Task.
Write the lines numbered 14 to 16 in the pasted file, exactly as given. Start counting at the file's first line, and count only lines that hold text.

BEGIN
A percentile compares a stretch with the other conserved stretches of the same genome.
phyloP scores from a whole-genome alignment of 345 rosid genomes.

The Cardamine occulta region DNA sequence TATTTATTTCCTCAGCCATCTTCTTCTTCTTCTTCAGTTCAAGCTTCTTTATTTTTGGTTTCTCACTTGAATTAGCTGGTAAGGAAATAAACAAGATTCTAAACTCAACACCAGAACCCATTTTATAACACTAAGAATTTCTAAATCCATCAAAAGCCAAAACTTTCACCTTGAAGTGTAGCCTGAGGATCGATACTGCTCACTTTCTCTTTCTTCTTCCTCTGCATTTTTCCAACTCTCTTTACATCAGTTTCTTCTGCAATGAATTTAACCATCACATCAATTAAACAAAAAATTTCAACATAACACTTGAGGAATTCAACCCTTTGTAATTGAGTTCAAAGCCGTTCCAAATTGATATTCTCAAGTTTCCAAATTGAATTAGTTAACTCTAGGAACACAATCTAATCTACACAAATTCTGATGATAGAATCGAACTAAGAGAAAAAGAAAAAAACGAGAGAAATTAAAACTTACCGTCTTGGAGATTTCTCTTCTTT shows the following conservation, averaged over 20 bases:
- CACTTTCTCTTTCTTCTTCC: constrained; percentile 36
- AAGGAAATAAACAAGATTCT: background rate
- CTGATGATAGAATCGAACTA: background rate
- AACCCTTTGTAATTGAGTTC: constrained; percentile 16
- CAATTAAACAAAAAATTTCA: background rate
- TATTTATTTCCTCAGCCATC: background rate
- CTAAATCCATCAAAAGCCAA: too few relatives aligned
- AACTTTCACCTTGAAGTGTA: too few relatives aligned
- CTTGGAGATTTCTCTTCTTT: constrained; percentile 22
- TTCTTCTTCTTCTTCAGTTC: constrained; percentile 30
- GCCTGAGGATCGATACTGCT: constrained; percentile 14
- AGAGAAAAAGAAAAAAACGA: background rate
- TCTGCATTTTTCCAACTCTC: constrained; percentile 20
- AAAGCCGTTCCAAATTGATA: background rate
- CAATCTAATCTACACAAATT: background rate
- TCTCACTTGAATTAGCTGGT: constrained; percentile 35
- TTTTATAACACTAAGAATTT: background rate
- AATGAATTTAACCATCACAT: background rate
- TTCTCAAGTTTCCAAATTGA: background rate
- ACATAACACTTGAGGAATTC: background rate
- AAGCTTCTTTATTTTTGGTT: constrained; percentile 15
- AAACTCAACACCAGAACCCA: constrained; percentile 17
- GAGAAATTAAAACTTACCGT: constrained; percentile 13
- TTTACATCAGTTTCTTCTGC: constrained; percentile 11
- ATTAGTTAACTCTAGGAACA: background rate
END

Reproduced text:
- GCCTGAGGATCGATACTGCT: constrained; percentile 14
- AGAGAAAAAGAAAAAAACGA: background rate
- TCTGCATTTTTCCAACTCTC: constrained; percentile 20